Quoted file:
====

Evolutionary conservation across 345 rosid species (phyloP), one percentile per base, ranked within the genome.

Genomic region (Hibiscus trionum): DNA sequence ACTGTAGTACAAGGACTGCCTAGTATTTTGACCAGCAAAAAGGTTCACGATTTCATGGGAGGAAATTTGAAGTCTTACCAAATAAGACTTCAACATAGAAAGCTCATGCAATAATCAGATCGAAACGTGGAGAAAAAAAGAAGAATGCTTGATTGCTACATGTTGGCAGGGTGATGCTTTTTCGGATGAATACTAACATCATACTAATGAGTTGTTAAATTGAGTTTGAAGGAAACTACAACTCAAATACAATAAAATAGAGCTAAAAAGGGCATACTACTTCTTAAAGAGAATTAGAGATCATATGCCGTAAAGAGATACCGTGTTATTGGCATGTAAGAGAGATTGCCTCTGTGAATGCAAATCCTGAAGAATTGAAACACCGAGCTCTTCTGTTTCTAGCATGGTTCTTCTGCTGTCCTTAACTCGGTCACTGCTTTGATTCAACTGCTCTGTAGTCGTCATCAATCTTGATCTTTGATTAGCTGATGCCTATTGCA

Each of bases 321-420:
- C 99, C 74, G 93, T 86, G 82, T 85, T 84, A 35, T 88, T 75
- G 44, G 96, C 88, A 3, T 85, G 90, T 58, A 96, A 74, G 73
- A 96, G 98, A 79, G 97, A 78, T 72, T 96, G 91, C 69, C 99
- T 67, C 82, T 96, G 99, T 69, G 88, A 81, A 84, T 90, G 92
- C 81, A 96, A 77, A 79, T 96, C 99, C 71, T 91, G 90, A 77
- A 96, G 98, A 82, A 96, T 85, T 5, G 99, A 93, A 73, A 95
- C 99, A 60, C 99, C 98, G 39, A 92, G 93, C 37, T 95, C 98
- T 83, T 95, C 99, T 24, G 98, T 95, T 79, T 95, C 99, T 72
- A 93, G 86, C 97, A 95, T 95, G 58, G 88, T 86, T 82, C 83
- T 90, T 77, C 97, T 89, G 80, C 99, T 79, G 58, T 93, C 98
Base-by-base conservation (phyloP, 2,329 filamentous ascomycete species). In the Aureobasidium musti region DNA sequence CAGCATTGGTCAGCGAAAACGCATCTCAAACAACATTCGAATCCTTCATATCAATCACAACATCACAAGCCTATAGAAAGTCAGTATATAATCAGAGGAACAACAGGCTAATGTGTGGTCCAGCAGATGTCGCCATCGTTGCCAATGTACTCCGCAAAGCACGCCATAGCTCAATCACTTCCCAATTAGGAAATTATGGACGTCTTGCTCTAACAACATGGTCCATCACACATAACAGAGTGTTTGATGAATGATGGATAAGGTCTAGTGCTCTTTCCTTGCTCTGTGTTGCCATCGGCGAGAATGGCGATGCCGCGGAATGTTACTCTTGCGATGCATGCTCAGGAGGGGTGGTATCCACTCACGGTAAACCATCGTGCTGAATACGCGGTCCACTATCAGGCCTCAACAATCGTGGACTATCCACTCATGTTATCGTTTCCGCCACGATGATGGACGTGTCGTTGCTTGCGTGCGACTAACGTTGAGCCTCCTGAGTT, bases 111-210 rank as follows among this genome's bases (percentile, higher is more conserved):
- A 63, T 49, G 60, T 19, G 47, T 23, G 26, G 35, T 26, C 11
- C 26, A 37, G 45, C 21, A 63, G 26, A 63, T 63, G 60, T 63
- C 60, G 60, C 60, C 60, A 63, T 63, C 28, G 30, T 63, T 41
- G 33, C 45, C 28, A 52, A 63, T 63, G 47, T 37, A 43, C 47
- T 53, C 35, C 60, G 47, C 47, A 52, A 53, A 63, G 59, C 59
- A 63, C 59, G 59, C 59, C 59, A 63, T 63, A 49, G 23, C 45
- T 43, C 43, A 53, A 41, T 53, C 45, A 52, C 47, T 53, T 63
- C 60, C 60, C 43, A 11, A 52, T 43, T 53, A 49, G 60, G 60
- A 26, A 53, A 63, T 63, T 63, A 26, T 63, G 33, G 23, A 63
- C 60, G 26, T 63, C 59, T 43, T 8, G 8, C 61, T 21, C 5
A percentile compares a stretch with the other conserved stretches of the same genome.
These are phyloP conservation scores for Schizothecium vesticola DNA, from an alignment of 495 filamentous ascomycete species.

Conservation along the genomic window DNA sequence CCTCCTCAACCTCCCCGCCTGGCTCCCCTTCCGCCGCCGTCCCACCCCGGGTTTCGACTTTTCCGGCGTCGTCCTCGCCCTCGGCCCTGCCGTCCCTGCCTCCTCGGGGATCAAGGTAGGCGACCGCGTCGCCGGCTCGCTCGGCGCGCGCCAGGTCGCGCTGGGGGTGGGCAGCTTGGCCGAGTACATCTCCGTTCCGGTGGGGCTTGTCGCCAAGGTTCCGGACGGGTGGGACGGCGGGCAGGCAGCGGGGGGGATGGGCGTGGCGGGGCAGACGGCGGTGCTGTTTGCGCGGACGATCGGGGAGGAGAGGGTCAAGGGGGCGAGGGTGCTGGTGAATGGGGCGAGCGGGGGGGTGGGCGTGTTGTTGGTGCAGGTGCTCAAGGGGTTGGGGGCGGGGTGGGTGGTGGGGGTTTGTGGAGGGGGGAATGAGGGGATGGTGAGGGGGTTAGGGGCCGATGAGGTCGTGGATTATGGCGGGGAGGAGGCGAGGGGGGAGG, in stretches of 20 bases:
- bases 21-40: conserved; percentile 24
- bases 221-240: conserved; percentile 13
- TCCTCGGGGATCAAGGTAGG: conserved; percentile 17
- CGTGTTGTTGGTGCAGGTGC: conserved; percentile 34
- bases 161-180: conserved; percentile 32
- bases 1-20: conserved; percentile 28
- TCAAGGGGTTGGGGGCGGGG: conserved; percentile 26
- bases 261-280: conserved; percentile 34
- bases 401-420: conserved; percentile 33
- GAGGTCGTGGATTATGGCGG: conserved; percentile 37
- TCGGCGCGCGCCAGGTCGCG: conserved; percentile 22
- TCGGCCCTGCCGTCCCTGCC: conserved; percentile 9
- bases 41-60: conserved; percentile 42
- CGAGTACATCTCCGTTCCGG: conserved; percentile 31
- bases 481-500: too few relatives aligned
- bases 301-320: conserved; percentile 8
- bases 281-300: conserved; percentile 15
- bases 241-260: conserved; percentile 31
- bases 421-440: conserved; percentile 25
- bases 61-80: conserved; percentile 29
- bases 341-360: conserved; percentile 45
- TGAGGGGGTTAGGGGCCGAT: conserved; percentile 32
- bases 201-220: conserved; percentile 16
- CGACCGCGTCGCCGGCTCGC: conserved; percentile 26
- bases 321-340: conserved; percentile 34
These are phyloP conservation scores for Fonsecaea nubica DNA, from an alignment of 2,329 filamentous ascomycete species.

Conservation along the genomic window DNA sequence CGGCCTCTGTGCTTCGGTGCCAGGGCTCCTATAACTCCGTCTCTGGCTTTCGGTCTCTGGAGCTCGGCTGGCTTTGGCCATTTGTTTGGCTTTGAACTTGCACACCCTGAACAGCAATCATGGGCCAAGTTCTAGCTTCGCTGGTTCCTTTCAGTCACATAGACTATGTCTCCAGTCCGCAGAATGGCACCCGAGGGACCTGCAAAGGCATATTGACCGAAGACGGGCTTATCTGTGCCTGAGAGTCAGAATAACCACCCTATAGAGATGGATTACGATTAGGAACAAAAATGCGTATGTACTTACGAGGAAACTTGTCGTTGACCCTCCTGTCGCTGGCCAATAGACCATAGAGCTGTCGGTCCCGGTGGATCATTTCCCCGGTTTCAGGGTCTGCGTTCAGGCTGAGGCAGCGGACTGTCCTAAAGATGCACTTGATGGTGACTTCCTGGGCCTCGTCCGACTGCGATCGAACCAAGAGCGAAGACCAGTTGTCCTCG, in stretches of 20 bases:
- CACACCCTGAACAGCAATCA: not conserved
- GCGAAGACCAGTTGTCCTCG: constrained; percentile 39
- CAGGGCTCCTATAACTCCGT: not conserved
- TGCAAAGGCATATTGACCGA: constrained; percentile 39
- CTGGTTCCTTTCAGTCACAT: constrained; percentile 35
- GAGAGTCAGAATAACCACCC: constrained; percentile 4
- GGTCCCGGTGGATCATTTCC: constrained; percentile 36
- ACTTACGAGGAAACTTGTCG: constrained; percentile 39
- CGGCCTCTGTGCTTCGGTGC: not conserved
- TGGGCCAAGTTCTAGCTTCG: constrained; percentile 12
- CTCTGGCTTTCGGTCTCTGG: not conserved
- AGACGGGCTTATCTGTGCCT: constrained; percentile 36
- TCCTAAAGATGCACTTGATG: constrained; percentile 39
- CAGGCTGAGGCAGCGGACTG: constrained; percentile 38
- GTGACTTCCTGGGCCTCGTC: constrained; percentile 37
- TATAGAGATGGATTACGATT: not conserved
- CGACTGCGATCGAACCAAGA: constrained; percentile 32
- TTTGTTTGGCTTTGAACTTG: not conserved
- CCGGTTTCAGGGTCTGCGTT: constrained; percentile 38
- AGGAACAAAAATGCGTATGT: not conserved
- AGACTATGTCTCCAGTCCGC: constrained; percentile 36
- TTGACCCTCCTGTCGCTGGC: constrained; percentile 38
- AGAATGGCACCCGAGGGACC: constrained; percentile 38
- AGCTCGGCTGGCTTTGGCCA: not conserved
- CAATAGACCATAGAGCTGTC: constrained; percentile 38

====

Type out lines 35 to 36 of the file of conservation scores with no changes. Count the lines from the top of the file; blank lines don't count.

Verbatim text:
- bases 261-280: conserved; percentile 34
- bases 401-420: conserved; percentile 33